Charles R. Goulding and Preeti Sulibhavi look at a new toy 3D printer.
When the words Denmark and toys come up, the first company that normally comes to mind is LEGO. Flying Tiger Copenhagen (FTC) is a different 1,000-store, multinational store toy, gadget and household goods chain, that is committed to sustainability and reducing plastic usage. To achieve this goal the company is switching to alternative circular economy materials including metal, glass, ceramic, and recycled plastic.
Plastic toy design is one of the original major material design categories. FTC is endeavoring to maintain product design costs and 3D printing is a great way to control design costs as opposed to traditional modeling design processes.
Then there is q3d – the lamp that also functions as a 3D printer. This is a collaborative effort between FTC and Politronica (Politronica Inkjet Printing), to create a unique piece of work. Inspired by the iconic lamp LUXO L-1, created in 1937 by the Norwegian designer Jac Jacobsen, the “innovative” design reveals its double function, not only a printer but also a table lamp. The q3d has carefully optimized firmware based on an open source library system.
Furthermore, the true innovation of q3d is in the printing technique: just like any FDM 3D printer, it extrudes material, but in this case, it is not a molten plastic, but a polymer that, unlike the photo-hardening polymer so far used in 3D printing, it hardens with the white light emitted by a common LED light bulb. Unbelievable!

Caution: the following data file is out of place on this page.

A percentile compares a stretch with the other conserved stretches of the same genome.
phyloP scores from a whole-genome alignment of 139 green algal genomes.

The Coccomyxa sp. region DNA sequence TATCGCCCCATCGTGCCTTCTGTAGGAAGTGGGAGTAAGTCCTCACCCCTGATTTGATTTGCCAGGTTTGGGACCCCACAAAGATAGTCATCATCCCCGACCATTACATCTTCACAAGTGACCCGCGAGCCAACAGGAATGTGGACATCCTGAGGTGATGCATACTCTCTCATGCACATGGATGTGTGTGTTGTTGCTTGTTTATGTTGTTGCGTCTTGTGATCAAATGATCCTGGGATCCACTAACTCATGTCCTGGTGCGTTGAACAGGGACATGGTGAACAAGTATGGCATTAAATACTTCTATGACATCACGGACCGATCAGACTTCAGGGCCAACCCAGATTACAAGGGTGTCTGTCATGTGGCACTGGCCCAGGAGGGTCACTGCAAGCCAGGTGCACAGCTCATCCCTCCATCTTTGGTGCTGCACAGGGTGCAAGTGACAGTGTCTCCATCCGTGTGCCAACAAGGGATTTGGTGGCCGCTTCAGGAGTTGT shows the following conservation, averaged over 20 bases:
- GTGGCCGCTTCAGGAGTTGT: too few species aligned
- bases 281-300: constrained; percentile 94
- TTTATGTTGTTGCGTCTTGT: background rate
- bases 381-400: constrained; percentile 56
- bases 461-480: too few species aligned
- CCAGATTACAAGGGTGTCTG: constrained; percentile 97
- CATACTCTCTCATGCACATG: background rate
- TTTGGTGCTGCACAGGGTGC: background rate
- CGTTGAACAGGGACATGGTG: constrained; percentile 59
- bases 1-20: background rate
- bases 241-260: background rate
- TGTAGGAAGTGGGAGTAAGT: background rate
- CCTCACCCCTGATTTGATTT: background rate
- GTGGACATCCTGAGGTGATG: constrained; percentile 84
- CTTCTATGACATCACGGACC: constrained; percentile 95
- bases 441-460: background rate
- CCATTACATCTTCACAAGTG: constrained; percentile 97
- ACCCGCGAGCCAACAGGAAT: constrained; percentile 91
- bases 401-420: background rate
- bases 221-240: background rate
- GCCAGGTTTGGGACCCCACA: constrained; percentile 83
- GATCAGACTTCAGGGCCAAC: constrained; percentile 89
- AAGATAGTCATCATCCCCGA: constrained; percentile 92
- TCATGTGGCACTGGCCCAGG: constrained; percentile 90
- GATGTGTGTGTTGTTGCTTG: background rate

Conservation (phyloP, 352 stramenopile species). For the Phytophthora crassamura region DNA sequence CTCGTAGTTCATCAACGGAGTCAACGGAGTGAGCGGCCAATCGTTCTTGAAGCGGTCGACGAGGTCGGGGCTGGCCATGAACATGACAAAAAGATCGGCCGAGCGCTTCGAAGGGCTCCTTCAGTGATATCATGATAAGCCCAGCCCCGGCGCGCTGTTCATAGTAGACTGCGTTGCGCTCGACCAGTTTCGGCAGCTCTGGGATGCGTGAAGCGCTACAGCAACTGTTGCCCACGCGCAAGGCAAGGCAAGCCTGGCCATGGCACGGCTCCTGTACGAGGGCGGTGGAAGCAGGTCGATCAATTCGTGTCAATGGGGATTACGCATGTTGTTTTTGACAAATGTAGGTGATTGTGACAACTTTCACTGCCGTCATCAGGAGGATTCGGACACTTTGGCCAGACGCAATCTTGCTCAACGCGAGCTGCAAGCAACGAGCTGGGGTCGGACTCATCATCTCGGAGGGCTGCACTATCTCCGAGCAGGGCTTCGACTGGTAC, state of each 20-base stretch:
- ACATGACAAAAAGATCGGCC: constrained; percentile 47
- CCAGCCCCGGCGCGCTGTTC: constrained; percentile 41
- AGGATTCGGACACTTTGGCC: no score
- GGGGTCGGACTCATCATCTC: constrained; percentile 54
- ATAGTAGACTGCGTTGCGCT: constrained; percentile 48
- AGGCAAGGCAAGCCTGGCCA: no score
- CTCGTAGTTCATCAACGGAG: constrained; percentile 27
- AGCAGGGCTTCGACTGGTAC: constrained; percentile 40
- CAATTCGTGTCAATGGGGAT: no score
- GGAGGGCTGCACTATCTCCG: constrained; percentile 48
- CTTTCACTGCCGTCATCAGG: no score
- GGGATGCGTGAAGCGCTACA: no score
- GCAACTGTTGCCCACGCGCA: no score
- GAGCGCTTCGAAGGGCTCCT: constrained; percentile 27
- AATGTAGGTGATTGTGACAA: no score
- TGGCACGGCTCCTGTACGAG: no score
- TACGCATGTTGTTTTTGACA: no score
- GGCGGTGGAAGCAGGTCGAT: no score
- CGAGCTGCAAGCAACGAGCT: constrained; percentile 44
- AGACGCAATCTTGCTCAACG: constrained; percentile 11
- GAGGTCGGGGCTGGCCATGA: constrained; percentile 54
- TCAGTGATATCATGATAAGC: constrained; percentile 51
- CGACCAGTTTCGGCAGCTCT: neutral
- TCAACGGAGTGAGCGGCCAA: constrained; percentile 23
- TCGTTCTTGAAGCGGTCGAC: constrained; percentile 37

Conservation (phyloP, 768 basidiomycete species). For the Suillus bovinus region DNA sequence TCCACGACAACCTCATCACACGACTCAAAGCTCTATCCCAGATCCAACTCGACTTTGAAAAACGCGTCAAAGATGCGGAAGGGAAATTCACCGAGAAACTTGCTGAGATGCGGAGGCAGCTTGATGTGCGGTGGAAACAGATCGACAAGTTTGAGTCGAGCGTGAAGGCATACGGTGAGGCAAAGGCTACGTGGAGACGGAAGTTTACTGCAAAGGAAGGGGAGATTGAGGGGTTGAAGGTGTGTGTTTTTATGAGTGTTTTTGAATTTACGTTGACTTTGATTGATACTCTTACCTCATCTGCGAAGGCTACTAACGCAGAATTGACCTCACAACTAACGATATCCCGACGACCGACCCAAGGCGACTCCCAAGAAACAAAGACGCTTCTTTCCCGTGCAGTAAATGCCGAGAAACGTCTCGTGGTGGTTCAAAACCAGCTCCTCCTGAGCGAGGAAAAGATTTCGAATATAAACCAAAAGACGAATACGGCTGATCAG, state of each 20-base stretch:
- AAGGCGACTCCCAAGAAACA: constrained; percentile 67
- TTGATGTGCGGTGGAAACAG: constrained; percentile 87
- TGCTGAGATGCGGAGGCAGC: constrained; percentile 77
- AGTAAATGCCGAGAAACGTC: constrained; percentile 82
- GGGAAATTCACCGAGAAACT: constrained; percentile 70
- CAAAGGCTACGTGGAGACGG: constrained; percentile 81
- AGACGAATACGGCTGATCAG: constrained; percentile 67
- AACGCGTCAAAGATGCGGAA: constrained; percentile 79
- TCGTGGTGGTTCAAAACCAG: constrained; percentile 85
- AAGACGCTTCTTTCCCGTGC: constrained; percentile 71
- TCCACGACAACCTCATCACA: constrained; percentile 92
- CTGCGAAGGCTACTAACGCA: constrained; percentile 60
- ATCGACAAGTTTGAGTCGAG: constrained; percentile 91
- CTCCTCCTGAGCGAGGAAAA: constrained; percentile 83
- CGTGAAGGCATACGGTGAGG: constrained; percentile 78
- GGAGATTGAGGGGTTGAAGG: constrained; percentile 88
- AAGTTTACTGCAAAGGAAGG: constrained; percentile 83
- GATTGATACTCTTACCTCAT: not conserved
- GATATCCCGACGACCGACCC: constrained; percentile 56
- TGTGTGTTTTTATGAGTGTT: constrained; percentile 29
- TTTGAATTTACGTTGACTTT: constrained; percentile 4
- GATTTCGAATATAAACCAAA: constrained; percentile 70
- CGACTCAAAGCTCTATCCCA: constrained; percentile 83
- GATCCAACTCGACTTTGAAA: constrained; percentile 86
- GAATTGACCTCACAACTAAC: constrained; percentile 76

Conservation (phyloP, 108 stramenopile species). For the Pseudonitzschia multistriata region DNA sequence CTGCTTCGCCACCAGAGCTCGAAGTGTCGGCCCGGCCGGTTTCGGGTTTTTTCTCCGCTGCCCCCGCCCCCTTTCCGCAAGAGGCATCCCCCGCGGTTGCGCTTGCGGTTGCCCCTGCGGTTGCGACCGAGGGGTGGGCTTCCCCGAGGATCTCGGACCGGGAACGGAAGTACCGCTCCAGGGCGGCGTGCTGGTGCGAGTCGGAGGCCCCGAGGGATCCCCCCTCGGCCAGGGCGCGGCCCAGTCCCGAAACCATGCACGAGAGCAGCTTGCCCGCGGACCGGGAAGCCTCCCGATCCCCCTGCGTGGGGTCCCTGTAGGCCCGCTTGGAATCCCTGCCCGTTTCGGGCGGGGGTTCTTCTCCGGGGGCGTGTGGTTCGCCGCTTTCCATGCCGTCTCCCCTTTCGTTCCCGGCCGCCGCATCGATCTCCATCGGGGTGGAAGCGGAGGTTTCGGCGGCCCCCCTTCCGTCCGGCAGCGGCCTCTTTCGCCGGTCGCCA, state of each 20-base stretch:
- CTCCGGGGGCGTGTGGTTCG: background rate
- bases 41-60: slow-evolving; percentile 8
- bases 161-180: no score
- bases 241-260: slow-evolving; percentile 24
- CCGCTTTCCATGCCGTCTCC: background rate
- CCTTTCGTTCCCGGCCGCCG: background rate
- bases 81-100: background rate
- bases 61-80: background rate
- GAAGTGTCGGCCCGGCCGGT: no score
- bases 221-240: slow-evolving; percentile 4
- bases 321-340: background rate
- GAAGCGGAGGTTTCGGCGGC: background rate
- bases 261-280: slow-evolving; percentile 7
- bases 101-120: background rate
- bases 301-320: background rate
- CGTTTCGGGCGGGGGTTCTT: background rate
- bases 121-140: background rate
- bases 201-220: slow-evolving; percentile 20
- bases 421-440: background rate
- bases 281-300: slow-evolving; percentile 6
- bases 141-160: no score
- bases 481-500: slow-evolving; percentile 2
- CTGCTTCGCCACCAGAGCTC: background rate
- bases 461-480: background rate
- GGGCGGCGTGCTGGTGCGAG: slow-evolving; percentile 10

Its print area allows the creation of objects with dimensions of 80x80x120 mm, created exclusively with Flying Tiger Copenhagen (FTC) using virtual reality (VR) modeling techniques. For a hands-on learning experience, the q3d kit comes in a kit and it can be assembled with ease, making 3D printing accessible to all end-users.
FTC has its own design centers and creates new seasonal products for Valentine’s Day, Back to School, Halloween and Year-End holidays. In the recent year, FTC provided 350 million toys to its distribution network.
Many of FTC’s toy product lines could be made using 3D printers as well. This includes a toy such as the ceramic piggy bank that is displayed below.
The Research & Development Tax Credit
The now permanent Research and Development (R&D) Tax Credit is available for companies developing new or improved products, processes and/or software.
3D printing can help boost a company’s R&D Tax Credits. Wages for technical employees creating, testing and revising 3D printed prototypes can be included as a percentage of eligible time spent for the R&D Tax Credit. Similarly, when used as a method of improving a process, time spent integrating 3D printing hardware and software counts as an eligible activity. Lastly, when used for modeling and preproduction, the costs of filaments consumed during the development process may also be recovered.
Whether it is used for creating and testing prototypes or for final production, 3D printing is a great indicator that R&D Credit eligible activities are taking place. Companies implementing this technology at any point should consider taking advantage of R&D Tax Credits.
Not all fun and games…
While mentioning Flying Tiger Copenhagen (FTC) can bring smiles to the faces of many children, it is not all fun and games for FTC. The company is using advanced technology to create unique toys for children to play with and share.